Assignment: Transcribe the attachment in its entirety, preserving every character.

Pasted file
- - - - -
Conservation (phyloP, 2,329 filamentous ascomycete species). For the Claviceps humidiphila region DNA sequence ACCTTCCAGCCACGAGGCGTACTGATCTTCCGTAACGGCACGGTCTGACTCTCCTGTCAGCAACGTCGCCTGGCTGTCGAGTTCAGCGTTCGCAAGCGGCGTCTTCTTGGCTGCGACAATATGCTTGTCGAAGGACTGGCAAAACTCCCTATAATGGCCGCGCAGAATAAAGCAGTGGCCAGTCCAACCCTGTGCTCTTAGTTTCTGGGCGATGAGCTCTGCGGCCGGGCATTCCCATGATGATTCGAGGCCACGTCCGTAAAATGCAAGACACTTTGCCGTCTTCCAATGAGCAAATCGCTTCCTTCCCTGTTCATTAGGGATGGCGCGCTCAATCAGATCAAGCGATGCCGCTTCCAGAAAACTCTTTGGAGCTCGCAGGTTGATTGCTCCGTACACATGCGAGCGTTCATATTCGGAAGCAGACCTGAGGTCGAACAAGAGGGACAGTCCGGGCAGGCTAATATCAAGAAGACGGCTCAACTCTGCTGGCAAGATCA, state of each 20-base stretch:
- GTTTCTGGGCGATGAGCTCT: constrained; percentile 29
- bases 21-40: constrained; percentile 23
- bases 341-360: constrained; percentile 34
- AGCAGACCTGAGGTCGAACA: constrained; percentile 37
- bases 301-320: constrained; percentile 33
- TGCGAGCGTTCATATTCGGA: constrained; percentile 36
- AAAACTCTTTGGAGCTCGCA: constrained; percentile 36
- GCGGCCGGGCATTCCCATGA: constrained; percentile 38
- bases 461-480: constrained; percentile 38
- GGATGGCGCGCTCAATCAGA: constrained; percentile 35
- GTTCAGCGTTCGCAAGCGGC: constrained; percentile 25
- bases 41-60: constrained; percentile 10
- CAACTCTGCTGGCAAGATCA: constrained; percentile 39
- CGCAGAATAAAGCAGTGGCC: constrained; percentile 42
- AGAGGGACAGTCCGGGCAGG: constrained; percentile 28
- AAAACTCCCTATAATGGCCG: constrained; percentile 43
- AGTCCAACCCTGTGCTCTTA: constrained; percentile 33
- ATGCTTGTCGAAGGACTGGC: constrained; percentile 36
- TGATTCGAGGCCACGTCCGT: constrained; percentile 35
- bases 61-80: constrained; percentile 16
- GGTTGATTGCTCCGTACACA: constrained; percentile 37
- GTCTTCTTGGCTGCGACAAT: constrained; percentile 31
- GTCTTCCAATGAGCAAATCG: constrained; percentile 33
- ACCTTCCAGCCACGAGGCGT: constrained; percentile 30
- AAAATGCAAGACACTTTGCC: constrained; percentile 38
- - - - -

Conservation (phyloP, 2,329 filamentous ascomycete species). For the Claviceps humidiphila region DNA sequence ACCTTCCAGCCACGAGGCGTACTGATCTTCCGTAACGGCACGGTCTGACTCTCCTGTCAGCAACGTCGCCTGGCTGTCGAGTTCAGCGTTCGCAAGCGGCGTCTTCTTGGCTGCGACAATATGCTTGTCGAAGGACTGGCAAAACTCCCTATAATGGCCGCGCAGAATAAAGCAGTGGCCAGTCCAACCCTGTGCTCTTAGTTTCTGGGCGATGAGCTCTGCGGCCGGGCATTCCCATGATGATTCGAGGCCACGTCCGTAAAATGCAAGACACTTTGCCGTCTTCCAATGAGCAAATCGCTTCCTTCCCTGTTCATTAGGGATGGCGCGCTCAATCAGATCAAGCGATGCCGCTTCCAGAAAACTCTTTGGAGCTCGCAGGTTGATTGCTCCGTACACATGCGAGCGTTCATATTCGGAAGCAGACCTGAGGTCGAACAAGAGGGACAGTCCGGGCAGGCTAATATCAAGAAGACGGCTCAACTCTGCTGGCAAGATCA, state of each 20-base stretch:
- GTTTCTGGGCGATGAGCTCT: constrained; percentile 29
- bases 21-40: constrained; percentile 23
- bases 341-360: constrained; percentile 34
- AGCAGACCTGAGGTCGAACA: constrained; percentile 37
- bases 301-320: constrained; percentile 33
- TGCGAGCGTTCATATTCGGA: constrained; percentile 36
- AAAACTCTTTGGAGCTCGCA: constrained; percentile 36
- GCGGCCGGGCATTCCCATGA: constrained; percentile 38
- bases 461-480: constrained; percentile 38
- GGATGGCGCGCTCAATCAGA: constrained; percentile 35
- GTTCAGCGTTCGCAAGCGGC: constrained; percentile 25
- bases 41-60: constrained; percentile 10
- CAACTCTGCTGGCAAGATCA: constrained; percentile 39
- CGCAGAATAAAGCAGTGGCC: constrained; percentile 42
- AGAGGGACAGTCCGGGCAGG: constrained; percentile 28
- AAAACTCCCTATAATGGCCG: constrained; percentile 43
- AGTCCAACCCTGTGCTCTTA: constrained; percentile 33
- ATGCTTGTCGAAGGACTGGC: constrained; percentile 36
- TGATTCGAGGCCACGTCCGT: constrained; percentile 35
- bases 61-80: constrained; percentile 16
- GGTTGATTGCTCCGTACACA: constrained; percentile 37
- GTCTTCTTGGCTGCGACAAT: constrained; percentile 31
- GTCTTCCAATGAGCAAATCG: constrained; percentile 33
- ACCTTCCAGCCACGAGGCGT: constrained; percentile 30
- AAAATGCAAGACACTTTGCC: constrained; percentile 38